The forgotten sound of South Louisiana. Setting out on the “By The Bayou” journey, I didn’t envisage reaching CD 12. The project started as a vehicle for white Louisiana rockers, but exploration of the tape vaults of J.D. Miller and the catalogues of Eddie Shuler’s Goldband, Floyd Soileau’s Jin, Sam Montelbano’s Montel and Joe Ruffino’s Ric and Ron labels revealed more than enough great vocal group material to fill a dedicated CD. So here is a collection of chanting rockers and sweet harmonies, rather overlooked as ingredients which go into the rich gumbo of South Louisiana music of the 50s.
First released in 1995, Document's Earliest Negro Vocal Groups, Vol. 2 reaches back to 1893 for one of the earliest known recordings by an African-American singing group, unveiling a fascinating array of 27rarities by seven different ensembles, and ultimately inching no closer to the present day than 1922. As is the case with each of Document's sacred and secular vocal ensemble compilations, this installment is packed with recordings so rare as to fill the receptive listener with gratitude for access to such historic treasures. Fifteen years after its first appearance, this was released in a new edition with a different cover photo as Earliest Negro Vocal Quartets, Vol. 2…..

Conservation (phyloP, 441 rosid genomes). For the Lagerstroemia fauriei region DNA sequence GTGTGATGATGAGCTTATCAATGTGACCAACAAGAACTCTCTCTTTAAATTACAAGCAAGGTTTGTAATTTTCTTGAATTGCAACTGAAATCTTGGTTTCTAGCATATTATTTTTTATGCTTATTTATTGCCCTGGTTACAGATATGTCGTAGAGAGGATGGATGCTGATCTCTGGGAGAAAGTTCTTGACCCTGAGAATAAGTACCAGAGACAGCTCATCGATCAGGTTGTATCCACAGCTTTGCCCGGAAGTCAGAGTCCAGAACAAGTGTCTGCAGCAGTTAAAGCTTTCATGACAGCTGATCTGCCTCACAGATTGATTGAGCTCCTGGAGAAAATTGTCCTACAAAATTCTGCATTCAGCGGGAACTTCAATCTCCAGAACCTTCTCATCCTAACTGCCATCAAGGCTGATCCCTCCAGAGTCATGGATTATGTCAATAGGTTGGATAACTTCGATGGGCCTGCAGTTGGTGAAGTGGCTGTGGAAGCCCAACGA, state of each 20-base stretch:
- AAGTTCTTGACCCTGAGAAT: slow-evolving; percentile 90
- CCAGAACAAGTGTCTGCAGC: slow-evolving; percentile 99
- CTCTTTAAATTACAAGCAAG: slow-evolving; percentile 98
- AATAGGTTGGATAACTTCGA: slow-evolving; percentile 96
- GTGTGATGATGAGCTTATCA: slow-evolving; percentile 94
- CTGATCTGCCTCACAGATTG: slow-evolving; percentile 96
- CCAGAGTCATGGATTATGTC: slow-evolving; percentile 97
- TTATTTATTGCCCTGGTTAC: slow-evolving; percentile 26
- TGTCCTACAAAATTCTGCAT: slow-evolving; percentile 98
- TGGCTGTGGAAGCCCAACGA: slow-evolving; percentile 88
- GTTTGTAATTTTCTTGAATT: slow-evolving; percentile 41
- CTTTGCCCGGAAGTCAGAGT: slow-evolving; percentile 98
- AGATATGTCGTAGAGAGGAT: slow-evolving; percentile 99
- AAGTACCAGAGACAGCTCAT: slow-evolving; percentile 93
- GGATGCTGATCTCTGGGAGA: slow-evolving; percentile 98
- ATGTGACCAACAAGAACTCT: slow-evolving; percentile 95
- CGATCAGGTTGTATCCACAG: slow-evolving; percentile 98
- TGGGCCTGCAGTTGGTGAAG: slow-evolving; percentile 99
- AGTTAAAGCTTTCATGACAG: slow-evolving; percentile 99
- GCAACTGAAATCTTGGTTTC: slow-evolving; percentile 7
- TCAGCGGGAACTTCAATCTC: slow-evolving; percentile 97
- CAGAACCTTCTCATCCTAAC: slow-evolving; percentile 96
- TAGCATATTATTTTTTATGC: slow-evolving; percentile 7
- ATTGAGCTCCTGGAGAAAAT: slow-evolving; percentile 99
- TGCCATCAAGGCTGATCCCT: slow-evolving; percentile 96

There are collectors…and then there are doo wop collectors, which is why we have dedicated our first Cameo Parkway compilation to the fantastic vocal groups who recorded for the label. All of these (except the Rays track and the two Roommates tracks, which we HAD to include) are from the original tapes, and only one track (the Lydells There Goes the Boy , which again we felt was a must) has ever been out on CD at retail before….
DeWayne Julius Rogers is an American singer, songwriter, record producer and multi-instrumentalist. He is best known for the tender acoustic piano-based ballad "Say You Love Me," a charting single from his 1975 RCA album It's Good to Be Alive. Natalie Cole's cover of the song was the first single from her album "Snowfall in the Sahara".